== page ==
Tuesday, July 21, 2009

Bob Dylan, Leonard Cohen and Sonia Sotomayor (and Neil Diamond)

Ok, bear with me. It will take a little time to get to the point and bring the title characters together.

The Sotomayor hearings got me thinking about originalism which got me thinking about hermeneutics which got me thinking about Leonard Cohen and Bob Dylan and Neil Diamond. (It didn't hurt that I bought the Essential Leonard Cohen and 10 New Songs last week.)

Leonard Cohen today sounds a lot like Leonard Cohen of 40 years ago. He still has a tight lyrical structure, he still writes about love and sex and loss and his vocal range is still about 3 notes wide. Some might say that if you have heard one Cohen song, you have heard them all. But Pico Iyer captured my sense of Cohen (and Dylan) on the liner notes to The Essential Leonard Cohen

"Yet what strikes me most, listening to these songs all at once, is how little in some sense he's changed; the changeless is what he's been about since the beginning. If you think of some of the other great pilgrims of song (Bob Dylan, say, or Van Morrison or Joni Mitchell), you see them pass through philosophies and selves as if through stations of the cross; with Cohen, one feels that he knew who he was and where he was going from the beginning, and only digs deeper, deeper. Listen to the "Master Song" here, and recall that it was written six years before he fell in with a Zen master, Joshu Sasaki-roshi; lose your heart, 35 years later, to "Alexandra Leaving," and remember that he was writing of "Alexandra's double bed" 23 years before, at the beginning of "Death of a Lady's Man." The moon passes through different phases--shows us a different face every night--but it's always the same moon."

Contrast that with Dylan. Dylan changes structure, subject, musical style at the drop of his (sometimes literal) hat. Dylan puts on these styles like disguises. He mixes together all of influences, current and past, to come up with the "new and improved" Dylan grows organically, changing the words and music to fit his mood or the country's mood or just because he's tired of being this year's Bob Dylan. And he doesn't mind making things up as he goes along. He is notorious for speaking jibberish during interviews. Same moon, different solar systems.

Neil Diamond. This will be quick. Same song, same words, same inflection, same meaning (or not) now and forever. Same moon, same aspects (preserved forever in crystal clear audio and yours for the low price of ...)

Here's the legal connection. Cohen is like the second John Harlan: the Constitution's principles never change but their meaning cannot be plumbed once and for all. Each new situation will show a different aspect of the fundamental principles. (e.g. ,We can only say what Liberty means in the context of each case as we explore its deeper and deeper meanings. And meaning takes into account our national experience.) Dylan is more like William Brennan: the Constitution is an organic document that changes in each era. (we have to adapt the Constitution to the modern world) Diamond is like the originalists (more Hugo Black than Scalia): the Constitution never changes, period. (Unless the framers envisioned electronic eavesdropping, the fourth amendment does not protect it.)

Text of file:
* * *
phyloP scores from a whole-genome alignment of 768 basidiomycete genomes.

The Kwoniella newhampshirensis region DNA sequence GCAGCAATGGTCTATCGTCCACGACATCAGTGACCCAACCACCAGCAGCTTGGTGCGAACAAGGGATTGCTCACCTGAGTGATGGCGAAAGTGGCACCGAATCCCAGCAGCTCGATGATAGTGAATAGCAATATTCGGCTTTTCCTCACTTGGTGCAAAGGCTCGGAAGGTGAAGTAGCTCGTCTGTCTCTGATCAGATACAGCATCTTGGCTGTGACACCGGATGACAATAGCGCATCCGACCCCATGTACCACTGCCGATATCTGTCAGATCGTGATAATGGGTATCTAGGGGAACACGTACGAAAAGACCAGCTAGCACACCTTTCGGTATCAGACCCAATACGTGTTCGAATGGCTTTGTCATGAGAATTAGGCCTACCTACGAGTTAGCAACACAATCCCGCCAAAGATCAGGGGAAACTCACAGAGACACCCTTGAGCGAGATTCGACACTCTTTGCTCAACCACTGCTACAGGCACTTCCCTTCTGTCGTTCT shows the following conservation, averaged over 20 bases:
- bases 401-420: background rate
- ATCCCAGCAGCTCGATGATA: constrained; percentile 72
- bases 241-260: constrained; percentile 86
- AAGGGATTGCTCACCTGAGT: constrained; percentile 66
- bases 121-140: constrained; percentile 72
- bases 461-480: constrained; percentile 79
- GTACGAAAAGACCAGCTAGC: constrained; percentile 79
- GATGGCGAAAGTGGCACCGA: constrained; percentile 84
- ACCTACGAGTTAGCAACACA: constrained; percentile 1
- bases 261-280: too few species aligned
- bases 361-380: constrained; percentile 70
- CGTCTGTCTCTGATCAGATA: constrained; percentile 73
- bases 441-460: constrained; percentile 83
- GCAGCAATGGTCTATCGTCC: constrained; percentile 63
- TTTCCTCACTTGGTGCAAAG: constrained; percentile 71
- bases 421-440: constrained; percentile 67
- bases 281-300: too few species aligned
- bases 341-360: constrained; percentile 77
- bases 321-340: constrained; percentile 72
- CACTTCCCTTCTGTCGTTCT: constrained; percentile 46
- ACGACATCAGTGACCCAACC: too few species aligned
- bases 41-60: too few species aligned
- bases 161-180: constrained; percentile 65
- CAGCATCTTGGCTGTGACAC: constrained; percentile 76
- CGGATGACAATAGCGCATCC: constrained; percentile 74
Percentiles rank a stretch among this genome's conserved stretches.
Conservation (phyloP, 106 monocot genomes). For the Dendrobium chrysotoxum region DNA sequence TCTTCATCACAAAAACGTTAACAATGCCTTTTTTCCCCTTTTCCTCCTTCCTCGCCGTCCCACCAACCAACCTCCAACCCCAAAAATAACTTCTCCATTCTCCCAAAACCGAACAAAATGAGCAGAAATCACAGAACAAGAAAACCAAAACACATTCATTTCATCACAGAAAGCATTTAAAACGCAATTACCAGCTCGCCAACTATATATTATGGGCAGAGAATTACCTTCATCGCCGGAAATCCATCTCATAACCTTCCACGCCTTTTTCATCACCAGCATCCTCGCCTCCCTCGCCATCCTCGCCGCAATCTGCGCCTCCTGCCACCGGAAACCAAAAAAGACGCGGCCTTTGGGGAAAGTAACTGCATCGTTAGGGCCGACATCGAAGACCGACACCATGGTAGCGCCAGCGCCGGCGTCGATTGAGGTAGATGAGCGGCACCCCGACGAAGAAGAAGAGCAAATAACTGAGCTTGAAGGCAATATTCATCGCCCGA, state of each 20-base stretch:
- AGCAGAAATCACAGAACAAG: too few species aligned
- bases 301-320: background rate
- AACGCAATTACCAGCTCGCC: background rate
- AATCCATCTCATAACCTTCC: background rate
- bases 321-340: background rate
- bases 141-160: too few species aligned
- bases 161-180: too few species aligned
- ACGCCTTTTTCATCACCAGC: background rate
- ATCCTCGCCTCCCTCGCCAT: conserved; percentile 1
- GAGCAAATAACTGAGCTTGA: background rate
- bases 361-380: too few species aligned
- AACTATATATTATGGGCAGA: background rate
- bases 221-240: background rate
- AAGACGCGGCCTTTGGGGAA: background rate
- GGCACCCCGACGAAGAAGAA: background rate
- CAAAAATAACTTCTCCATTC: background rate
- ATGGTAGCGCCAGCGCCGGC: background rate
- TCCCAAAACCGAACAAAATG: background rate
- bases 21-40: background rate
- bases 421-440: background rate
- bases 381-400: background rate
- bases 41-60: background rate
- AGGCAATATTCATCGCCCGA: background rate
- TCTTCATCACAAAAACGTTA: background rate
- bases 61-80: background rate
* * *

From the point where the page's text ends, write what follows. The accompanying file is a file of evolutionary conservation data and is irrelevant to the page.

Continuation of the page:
Republicans potrayed Sotomayor as Bob Dylan but she sounded more like Neil Diamond: Roe was "settled law," foreign law should never be considered and a judge only applies the law to the facts.

Personally, I would have appreciated her to be a bit more like Leonard Cohen. It may have been easier to repeat the usual magic words and to gut the wisdom that her experience and our nation's experience brings to bear on the legal issues confronting the Court. But, as Leonard Cohen said in Alexandra Leaving,

"Do not stoop to strategies like this...
Do not choose a coward's explanation that hides behind the cause and the effect.

We don't need Neil Diamond on the Supreme Court singing "Sweet Caroline" for the next 30 years and we don't need Bob Dylan making up the lyrics to "Maggie's Farm" on the fly. We could use a Leonard Cohen, who looks unflinchingly and repeatedly at the same subject, exploring its different aspects but never sparing himself (and us) from the sometimes harsh but necessary truth. Let's hope that in 20 years Sonia Sotomayor's greatest hits will be more Cohen than Diamond.

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